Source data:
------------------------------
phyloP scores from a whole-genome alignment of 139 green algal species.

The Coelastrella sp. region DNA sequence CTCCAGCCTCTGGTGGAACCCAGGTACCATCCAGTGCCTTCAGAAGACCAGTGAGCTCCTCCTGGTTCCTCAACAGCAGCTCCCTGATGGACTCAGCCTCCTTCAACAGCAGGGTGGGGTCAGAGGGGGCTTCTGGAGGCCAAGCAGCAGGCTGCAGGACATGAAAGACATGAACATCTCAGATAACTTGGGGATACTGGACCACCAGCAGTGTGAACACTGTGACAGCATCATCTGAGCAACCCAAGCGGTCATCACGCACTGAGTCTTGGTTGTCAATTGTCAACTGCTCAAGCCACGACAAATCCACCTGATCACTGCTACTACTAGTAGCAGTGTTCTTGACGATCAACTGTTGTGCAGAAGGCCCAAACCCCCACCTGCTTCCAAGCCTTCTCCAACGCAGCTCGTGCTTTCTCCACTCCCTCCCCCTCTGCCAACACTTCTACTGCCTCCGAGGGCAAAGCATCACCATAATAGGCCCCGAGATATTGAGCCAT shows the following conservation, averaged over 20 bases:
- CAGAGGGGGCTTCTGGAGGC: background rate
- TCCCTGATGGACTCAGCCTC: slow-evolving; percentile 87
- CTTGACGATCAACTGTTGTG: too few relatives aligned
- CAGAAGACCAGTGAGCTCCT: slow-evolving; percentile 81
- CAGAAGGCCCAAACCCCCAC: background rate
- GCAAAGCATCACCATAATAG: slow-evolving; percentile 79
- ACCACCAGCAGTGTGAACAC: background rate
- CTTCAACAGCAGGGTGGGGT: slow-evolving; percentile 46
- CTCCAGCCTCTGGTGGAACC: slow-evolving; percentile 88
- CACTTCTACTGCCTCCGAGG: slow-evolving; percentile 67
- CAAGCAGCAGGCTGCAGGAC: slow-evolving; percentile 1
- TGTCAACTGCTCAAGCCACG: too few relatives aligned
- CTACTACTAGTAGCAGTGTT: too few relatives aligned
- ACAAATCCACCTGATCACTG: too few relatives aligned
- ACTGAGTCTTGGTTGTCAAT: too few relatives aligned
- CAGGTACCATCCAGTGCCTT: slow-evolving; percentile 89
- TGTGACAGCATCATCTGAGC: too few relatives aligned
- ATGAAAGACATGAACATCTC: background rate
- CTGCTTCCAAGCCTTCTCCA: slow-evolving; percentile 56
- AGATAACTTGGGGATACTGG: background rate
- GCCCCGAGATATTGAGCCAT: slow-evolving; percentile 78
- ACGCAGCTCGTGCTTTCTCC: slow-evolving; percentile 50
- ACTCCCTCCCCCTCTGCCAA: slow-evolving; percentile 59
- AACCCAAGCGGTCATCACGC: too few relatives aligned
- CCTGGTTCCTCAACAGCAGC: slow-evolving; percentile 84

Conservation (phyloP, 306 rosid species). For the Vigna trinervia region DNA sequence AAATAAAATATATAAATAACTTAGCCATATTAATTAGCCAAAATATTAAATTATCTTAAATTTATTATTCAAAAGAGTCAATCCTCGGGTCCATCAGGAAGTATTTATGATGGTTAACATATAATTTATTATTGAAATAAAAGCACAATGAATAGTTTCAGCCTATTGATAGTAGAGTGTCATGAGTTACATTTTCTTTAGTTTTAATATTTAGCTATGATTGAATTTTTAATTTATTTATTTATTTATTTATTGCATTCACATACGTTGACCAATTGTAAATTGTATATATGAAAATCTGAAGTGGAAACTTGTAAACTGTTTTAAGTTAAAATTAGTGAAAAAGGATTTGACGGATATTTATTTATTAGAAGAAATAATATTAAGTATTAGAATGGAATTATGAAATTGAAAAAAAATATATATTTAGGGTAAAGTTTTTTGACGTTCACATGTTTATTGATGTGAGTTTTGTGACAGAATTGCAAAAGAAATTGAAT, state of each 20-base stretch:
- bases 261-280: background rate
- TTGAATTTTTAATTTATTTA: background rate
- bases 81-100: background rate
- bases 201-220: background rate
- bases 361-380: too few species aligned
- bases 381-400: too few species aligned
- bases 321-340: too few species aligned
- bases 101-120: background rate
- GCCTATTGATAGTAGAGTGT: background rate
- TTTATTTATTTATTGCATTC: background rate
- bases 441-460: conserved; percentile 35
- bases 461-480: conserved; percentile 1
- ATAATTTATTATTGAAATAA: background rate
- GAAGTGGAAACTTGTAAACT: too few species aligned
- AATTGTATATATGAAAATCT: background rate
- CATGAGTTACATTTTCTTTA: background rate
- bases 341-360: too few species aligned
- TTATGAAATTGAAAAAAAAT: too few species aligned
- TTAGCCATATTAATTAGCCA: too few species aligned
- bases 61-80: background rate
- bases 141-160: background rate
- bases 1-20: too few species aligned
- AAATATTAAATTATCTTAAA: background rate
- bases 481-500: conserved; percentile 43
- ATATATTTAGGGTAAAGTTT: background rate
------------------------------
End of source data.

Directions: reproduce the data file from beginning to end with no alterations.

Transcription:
phyloP scores from a whole-genome alignment of 139 green algal species.

The Coelastrella sp. region DNA sequence CTCCAGCCTCTGGTGGAACCCAGGTACCATCCAGTGCCTTCAGAAGACCAGTGAGCTCCTCCTGGTTCCTCAACAGCAGCTCCCTGATGGACTCAGCCTCCTTCAACAGCAGGGTGGGGTCAGAGGGGGCTTCTGGAGGCCAAGCAGCAGGCTGCAGGACATGAAAGACATGAACATCTCAGATAACTTGGGGATACTGGACCACCAGCAGTGTGAACACTGTGACAGCATCATCTGAGCAACCCAAGCGGTCATCACGCACTGAGTCTTGGTTGTCAATTGTCAACTGCTCAAGCCACGACAAATCCACCTGATCACTGCTACTACTAGTAGCAGTGTTCTTGACGATCAACTGTTGTGCAGAAGGCCCAAACCCCCACCTGCTTCCAAGCCTTCTCCAACGCAGCTCGTGCTTTCTCCACTCCCTCCCCCTCTGCCAACACTTCTACTGCCTCCGAGGGCAAAGCATCACCATAATAGGCCCCGAGATATTGAGCCAT shows the following conservation, averaged over 20 bases:
- CAGAGGGGGCTTCTGGAGGC: background rate
- TCCCTGATGGACTCAGCCTC: slow-evolving; percentile 87
- CTTGACGATCAACTGTTGTG: too few relatives aligned
- CAGAAGACCAGTGAGCTCCT: slow-evolving; percentile 81
- CAGAAGGCCCAAACCCCCAC: background rate
- GCAAAGCATCACCATAATAG: slow-evolving; percentile 79
- ACCACCAGCAGTGTGAACAC: background rate
- CTTCAACAGCAGGGTGGGGT: slow-evolving; percentile 46
- CTCCAGCCTCTGGTGGAACC: slow-evolving; percentile 88
- CACTTCTACTGCCTCCGAGG: slow-evolving; percentile 67
- CAAGCAGCAGGCTGCAGGAC: slow-evolving; percentile 1
- TGTCAACTGCTCAAGCCACG: too few relatives aligned
- CTACTACTAGTAGCAGTGTT: too few relatives aligned
- ACAAATCCACCTGATCACTG: too few relatives aligned
- ACTGAGTCTTGGTTGTCAAT: too few relatives aligned
- CAGGTACCATCCAGTGCCTT: slow-evolving; percentile 89
- TGTGACAGCATCATCTGAGC: too few relatives aligned
- ATGAAAGACATGAACATCTC: background rate
- CTGCTTCCAAGCCTTCTCCA: slow-evolving; percentile 56
- AGATAACTTGGGGATACTGG: background rate
- GCCCCGAGATATTGAGCCAT: slow-evolving; percentile 78
- ACGCAGCTCGTGCTTTCTCC: slow-evolving; percentile 50
- ACTCCCTCCCCCTCTGCCAA: slow-evolving; percentile 59
- AACCCAAGCGGTCATCACGC: too few relatives aligned
- CCTGGTTCCTCAACAGCAGC: slow-evolving; percentile 84

Conservation (phyloP, 306 rosid species). For the Vigna trinervia region DNA sequence AAATAAAATATATAAATAACTTAGCCATATTAATTAGCCAAAATATTAAATTATCTTAAATTTATTATTCAAAAGAGTCAATCCTCGGGTCCATCAGGAAGTATTTATGATGGTTAACATATAATTTATTATTGAAATAAAAGCACAATGAATAGTTTCAGCCTATTGATAGTAGAGTGTCATGAGTTACATTTTCTTTAGTTTTAATATTTAGCTATGATTGAATTTTTAATTTATTTATTTATTTATTTATTGCATTCACATACGTTGACCAATTGTAAATTGTATATATGAAAATCTGAAGTGGAAACTTGTAAACTGTTTTAAGTTAAAATTAGTGAAAAAGGATTTGACGGATATTTATTTATTAGAAGAAATAATATTAAGTATTAGAATGGAATTATGAAATTGAAAAAAAATATATATTTAGGGTAAAGTTTTTTGACGTTCACATGTTTATTGATGTGAGTTTTGTGACAGAATTGCAAAAGAAATTGAAT, state of each 20-base stretch:
- bases 261-280: background rate
- TTGAATTTTTAATTTATTTA: background rate
- bases 81-100: background rate
- bases 201-220: background rate
- bases 361-380: too few species aligned
- bases 381-400: too few species aligned
- bases 321-340: too few species aligned
- bases 101-120: background rate
- GCCTATTGATAGTAGAGTGT: background rate
- TTTATTTATTTATTGCATTC: background rate
- bases 441-460: conserved; percentile 35
- bases 461-480: conserved; percentile 1
- ATAATTTATTATTGAAATAA: background rate
- GAAGTGGAAACTTGTAAACT: too few species aligned
- AATTGTATATATGAAAATCT: background rate
- CATGAGTTACATTTTCTTTA: background rate
- bases 341-360: too few species aligned
- TTATGAAATTGAAAAAAAAT: too few species aligned
- TTAGCCATATTAATTAGCCA: too few species aligned
- bases 61-80: background rate
- bases 141-160: background rate
- bases 1-20: too few species aligned
- AAATATTAAATTATCTTAAA: background rate
- bases 481-500: conserved; percentile 43
- ATATATTTAGGGTAAAGTTT: background rate